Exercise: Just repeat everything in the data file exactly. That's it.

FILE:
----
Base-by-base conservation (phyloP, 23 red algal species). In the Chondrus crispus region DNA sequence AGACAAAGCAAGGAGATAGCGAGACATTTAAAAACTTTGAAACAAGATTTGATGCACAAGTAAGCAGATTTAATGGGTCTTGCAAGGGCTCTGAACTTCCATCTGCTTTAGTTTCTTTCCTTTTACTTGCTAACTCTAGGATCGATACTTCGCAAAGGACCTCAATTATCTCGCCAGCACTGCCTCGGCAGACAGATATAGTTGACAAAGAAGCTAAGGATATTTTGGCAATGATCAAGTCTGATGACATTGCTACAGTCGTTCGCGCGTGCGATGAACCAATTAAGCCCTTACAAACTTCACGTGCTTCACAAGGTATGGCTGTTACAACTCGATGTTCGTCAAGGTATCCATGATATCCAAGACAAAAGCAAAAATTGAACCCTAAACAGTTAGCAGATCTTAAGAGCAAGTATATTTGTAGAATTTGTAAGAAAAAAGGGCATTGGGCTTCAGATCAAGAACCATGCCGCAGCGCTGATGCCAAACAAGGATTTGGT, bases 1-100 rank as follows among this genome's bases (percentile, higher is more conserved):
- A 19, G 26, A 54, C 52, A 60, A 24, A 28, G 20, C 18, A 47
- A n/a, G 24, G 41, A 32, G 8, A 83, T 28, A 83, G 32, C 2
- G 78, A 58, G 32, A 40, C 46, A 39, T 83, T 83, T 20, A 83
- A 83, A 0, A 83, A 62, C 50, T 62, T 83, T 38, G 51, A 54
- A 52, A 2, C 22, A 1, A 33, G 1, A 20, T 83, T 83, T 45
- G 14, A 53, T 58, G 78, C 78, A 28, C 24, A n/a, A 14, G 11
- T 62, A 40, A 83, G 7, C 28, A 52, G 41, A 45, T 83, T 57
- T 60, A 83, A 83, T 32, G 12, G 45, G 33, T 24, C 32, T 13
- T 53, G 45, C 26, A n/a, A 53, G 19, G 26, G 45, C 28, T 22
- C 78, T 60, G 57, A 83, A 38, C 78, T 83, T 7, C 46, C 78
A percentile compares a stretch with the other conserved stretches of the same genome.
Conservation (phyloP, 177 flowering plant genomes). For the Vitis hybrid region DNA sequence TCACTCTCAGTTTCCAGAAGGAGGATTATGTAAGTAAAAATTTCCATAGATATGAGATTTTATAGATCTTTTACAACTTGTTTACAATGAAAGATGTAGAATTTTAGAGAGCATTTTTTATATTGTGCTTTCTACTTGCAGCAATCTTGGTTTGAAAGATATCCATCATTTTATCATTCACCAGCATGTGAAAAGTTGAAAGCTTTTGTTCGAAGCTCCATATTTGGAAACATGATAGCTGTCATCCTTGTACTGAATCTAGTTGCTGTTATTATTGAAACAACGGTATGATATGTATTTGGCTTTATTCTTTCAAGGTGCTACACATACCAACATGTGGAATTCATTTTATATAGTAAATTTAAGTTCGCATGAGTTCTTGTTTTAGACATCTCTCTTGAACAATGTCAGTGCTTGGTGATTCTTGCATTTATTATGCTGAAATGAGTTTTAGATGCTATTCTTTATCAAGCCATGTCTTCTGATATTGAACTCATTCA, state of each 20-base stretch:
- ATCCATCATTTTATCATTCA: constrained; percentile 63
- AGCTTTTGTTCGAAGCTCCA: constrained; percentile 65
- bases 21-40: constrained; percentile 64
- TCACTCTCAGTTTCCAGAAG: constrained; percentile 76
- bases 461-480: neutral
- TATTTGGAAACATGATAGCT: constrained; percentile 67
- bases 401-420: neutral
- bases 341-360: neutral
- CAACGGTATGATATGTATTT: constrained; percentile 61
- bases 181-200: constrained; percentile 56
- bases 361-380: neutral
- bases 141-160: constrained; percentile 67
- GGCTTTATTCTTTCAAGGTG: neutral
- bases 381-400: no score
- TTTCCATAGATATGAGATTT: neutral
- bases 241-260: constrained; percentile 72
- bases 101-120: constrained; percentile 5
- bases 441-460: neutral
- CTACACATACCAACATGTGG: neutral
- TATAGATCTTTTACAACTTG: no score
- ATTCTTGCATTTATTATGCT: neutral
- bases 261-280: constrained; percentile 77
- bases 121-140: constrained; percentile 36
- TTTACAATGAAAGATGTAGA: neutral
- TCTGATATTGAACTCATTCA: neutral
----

Base-by-base conservation (phyloP, 23 red algal species). In the Chondrus crispus region DNA sequence AGACAAAGCAAGGAGATAGCGAGACATTTAAAAACTTTGAAACAAGATTTGATGCACAAGTAAGCAGATTTAATGGGTCTTGCAAGGGCTCTGAACTTCCATCTGCTTTAGTTTCTTTCCTTTTACTTGCTAACTCTAGGATCGATACTTCGCAAAGGACCTCAATTATCTCGCCAGCACTGCCTCGGCAGACAGATATAGTTGACAAAGAAGCTAAGGATATTTTGGCAATGATCAAGTCTGATGACATTGCTACAGTCGTTCGCGCGTGCGATGAACCAATTAAGCCCTTACAAACTTCACGTGCTTCACAAGGTATGGCTGTTACAACTCGATGTTCGTCAAGGTATCCATGATATCCAAGACAAAAGCAAAAATTGAACCCTAAACAGTTAGCAGATCTTAAGAGCAAGTATATTTGTAGAATTTGTAAGAAAAAAGGGCATTGGGCTTCAGATCAAGAACCATGCCGCAGCGCTGATGCCAAACAAGGATTTGGT, bases 1-100 rank as follows among this genome's bases (percentile, higher is more conserved):
- A 19, G 26, A 54, C 52, A 60, A 24, A 28, G 20, C 18, A 47
- A n/a, G 24, G 41, A 32, G 8, A 83, T 28, A 83, G 32, C 2
- G 78, A 58, G 32, A 40, C 46, A 39, T 83, T 83, T 20, A 83
- A 83, A 0, A 83, A 62, C 50, T 62, T 83, T 38, G 51, A 54
- A 52, A 2, C 22, A 1, A 33, G 1, A 20, T 83, T 83, T 45
- G 14, A 53, T 58, G 78, C 78, A 28, C 24, A n/a, A 14, G 11
- T 62, A 40, A 83, G 7, C 28, A 52, G 41, A 45, T 83, T 57
- T 60, A 83, A 83, T 32, G 12, G 45, G 33, T 24, C 32, T 13
- T 53, G 45, C 26, A n/a, A 53, G 19, G 26, G 45, C 28, T 22
- C 78, T 60, G 57, A 83, A 38, C 78, T 83, T 7, C 46, C 78
A percentile compares a stretch with the other conserved stretches of the same genome.
Conservation (phyloP, 177 flowering plant genomes). For the Vitis hybrid region DNA sequence TCACTCTCAGTTTCCAGAAGGAGGATTATGTAAGTAAAAATTTCCATAGATATGAGATTTTATAGATCTTTTACAACTTGTTTACAATGAAAGATGTAGAATTTTAGAGAGCATTTTTTATATTGTGCTTTCTACTTGCAGCAATCTTGGTTTGAAAGATATCCATCATTTTATCATTCACCAGCATGTGAAAAGTTGAAAGCTTTTGTTCGAAGCTCCATATTTGGAAACATGATAGCTGTCATCCTTGTACTGAATCTAGTTGCTGTTATTATTGAAACAACGGTATGATATGTATTTGGCTTTATTCTTTCAAGGTGCTACACATACCAACATGTGGAATTCATTTTATATAGTAAATTTAAGTTCGCATGAGTTCTTGTTTTAGACATCTCTCTTGAACAATGTCAGTGCTTGGTGATTCTTGCATTTATTATGCTGAAATGAGTTTTAGATGCTATTCTTTATCAAGCCATGTCTTCTGATATTGAACTCATTCA, state of each 20-base stretch:
- ATCCATCATTTTATCATTCA: constrained; percentile 63
- AGCTTTTGTTCGAAGCTCCA: constrained; percentile 65
- bases 21-40: constrained; percentile 64
- TCACTCTCAGTTTCCAGAAG: constrained; percentile 76
- bases 461-480: neutral
- TATTTGGAAACATGATAGCT: constrained; percentile 67
- bases 401-420: neutral
- bases 341-360: neutral
- CAACGGTATGATATGTATTT: constrained; percentile 61
- bases 181-200: constrained; percentile 56
- bases 361-380: neutral
- bases 141-160: constrained; percentile 67
- GGCTTTATTCTTTCAAGGTG: neutral
- bases 381-400: no score
- TTTCCATAGATATGAGATTT: neutral
- bases 241-260: constrained; percentile 72
- bases 101-120: constrained; percentile 5
- bases 441-460: neutral
- CTACACATACCAACATGTGG: neutral
- TATAGATCTTTTACAACTTG: no score
- ATTCTTGCATTTATTATGCT: neutral
- bases 261-280: constrained; percentile 77
- bases 121-140: constrained; percentile 36
- TTTACAATGAAAGATGTAGA: neutral
- TCTGATATTGAACTCATTCA: neutral